Google recently implemented algorithm changes that have the potential to profoundly impact digital marketing strategies for franchised hotels.


On May 11, 2015, Google released a ‘ranking adjustment’ to deal with ‘doorway’ pages, noting that this update would have “a broad impact” on sites utilizing doorway campaigns. The purpose of the doorway update is to improve the user experience by eliminating multiple search results for the same business.

Doorways are duplicate websites (or internal pages within a website) created to rank for specific search queries. An example is a house-cleaning business that services different cities and wants to capture ranking for all of them. Businesses in this situation may create several pages on their website (with the same content about its services) optimized for the different locations they serve such as:


/house-cleaning-gulf shores


/house-cleaning-gulf breeze

Google would prefer they create a single page outlining their services and all the areas they serve. Although it is not clear that Google means to penalize franchise businesses (such as hotel chains) that have a brand websites as well as microsites for every location, it’s possible Google will throw these ‘local babies’ out with the bathwater.

Showing multiple links in search engine results is one of the primary reasons why hotels support a local website in addition to their property page. Google may argue that this strategy doesn’t promote a good ‘user experience’. For example, if a user searching for ‘hotels pensacola beach’ clicks on a local website result and decides he doesn’t like that hotel, and then clicks on the website and finds the same choice, he may find that  frustrating.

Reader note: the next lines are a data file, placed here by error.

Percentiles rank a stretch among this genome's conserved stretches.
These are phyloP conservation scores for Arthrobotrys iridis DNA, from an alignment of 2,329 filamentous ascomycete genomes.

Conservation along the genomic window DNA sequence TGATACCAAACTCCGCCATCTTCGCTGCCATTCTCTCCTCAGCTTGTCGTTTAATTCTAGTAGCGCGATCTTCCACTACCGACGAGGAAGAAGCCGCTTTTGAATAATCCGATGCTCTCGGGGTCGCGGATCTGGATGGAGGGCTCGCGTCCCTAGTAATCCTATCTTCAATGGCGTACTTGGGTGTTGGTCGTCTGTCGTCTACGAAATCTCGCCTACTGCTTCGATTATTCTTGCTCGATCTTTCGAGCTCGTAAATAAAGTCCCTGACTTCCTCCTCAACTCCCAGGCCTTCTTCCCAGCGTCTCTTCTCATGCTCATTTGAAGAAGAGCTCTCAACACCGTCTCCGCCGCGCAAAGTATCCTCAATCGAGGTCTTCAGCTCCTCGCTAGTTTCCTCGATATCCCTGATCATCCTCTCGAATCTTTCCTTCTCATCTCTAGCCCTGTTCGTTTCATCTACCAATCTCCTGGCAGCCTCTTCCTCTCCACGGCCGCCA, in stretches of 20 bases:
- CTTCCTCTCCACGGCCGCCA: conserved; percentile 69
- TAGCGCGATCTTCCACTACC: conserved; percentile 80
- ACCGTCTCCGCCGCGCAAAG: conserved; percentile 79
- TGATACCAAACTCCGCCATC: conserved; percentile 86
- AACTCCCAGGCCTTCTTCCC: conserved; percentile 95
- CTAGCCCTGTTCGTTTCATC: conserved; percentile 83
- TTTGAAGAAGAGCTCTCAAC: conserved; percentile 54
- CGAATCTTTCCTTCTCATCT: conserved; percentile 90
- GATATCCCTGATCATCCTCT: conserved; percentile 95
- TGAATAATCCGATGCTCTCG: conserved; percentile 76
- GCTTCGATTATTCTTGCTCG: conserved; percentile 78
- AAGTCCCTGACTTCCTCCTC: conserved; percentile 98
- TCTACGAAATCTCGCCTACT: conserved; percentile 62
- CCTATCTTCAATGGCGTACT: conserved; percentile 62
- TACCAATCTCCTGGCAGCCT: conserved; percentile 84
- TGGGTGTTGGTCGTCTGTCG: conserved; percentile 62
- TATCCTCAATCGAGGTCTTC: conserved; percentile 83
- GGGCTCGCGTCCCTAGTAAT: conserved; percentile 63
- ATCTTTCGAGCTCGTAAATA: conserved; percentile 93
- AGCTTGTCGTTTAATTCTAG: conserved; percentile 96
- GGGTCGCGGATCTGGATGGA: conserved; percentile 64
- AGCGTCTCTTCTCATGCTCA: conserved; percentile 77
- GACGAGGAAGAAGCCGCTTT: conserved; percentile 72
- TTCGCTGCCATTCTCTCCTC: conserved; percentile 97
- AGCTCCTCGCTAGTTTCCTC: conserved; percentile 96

Google has remained elusive about how the search engine will determine if a ‘doorway page’ was created for user interest or to generate search traffic. Google’s Brian White says they are targeting sites that “maximize their search footprint without adding clear, unique value.” Clarifications and opinions on algorithm update are evolving in real-time, so it will be a few weeks before we see and feel the full impact of this.

Hilton was the first of our brands to respond to this update. On April 12, Hilton e-commerce officials sent emails to thousands of properties asking them to redirect their local websites to their property page. They recognized that many local websites generate significant web direct revenue and so only asked properties with local sites producing less than 20% of their web direct revenue to do this. Initial conversations indicate their initial goal is to eliminate local sites for roadside and smaller properties that are not well optimized.

Innisfree’s strategy is to stay on top of the emergent news from Google while optimizing all property websites to avoid penalties. Now is a good time to review all website content (brand and local) and eliminate duplicate content while ensuring local website content is uniquely useful.

It is our opinion that once the storm dies down, quality local hotel websites will remain unaffected by this change. This update is likely being deployed to clean up websites that offer no unique user content. Innisfree’s local websites are rich with unique content, including guest galleries, local guide blogs, locally focused page content and vibrant locally rooted social media connections.

Innisfree’s strategic foresight in hiring a writer to produce unique and useful local content is going to serve us well.


On April 21, 2015, Google released a significant new mobile-friendly algorithm designed to give a boost to mobile-friendly pages in Google’s mobile search results. The change is so significant that SEO bloggers have dubbed it ‘Mobilegeddon’.

Innisfree is proud to launch responsive mobile websites for all properties in the spring of 2015.  Our goal is to have this project complete by the end of May for our primary beachfront hotels and mid-June for our entire portfolio.

Google is dropping its horizontal Carousel display of local search results in several categories including restaurants, nightlife, entertainment and hotels. It’s being replaced by a ‘3-pack’ of organic listings.


The new 3-Pack will appear below the top AdWords results. Note the 3-Pack results are not ads, but do includes real-time room rates. Also note that users can sort the 3-pack results by ‘review ranking’, highlighting the increasing importance of focused reputation management strategies.